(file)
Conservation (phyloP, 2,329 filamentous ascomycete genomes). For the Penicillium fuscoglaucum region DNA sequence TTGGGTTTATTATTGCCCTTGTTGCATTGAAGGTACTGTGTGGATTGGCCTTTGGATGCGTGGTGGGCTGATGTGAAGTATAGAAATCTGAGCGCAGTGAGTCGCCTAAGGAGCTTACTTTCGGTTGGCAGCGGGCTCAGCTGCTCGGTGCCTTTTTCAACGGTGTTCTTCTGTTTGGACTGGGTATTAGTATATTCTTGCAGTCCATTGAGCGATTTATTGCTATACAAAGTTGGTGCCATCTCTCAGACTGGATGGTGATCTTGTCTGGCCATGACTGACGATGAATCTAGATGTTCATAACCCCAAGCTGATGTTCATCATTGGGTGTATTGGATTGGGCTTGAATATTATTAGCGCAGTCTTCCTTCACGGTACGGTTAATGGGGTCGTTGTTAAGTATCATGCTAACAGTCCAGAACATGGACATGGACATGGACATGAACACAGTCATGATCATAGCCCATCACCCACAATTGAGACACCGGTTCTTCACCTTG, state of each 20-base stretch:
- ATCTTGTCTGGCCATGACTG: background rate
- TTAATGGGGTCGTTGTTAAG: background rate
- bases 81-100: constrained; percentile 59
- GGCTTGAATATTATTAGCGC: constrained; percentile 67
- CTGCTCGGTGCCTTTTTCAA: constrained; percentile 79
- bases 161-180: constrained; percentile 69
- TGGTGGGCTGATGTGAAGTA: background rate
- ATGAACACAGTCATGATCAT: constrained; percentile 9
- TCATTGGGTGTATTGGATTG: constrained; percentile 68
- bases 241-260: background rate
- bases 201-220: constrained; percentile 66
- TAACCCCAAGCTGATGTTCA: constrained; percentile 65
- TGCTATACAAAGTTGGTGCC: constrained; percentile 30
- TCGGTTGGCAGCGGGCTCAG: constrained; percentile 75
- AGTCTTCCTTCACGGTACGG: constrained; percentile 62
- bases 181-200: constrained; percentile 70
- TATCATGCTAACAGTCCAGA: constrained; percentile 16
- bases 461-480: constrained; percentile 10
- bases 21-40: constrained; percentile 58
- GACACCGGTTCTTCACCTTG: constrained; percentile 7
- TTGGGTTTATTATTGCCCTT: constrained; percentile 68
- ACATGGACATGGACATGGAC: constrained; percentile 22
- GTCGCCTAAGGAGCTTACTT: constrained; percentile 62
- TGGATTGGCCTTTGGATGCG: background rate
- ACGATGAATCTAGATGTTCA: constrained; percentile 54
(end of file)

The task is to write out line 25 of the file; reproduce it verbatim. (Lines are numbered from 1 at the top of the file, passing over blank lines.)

- TGGATTGGCCTTTGGATGCG: background rate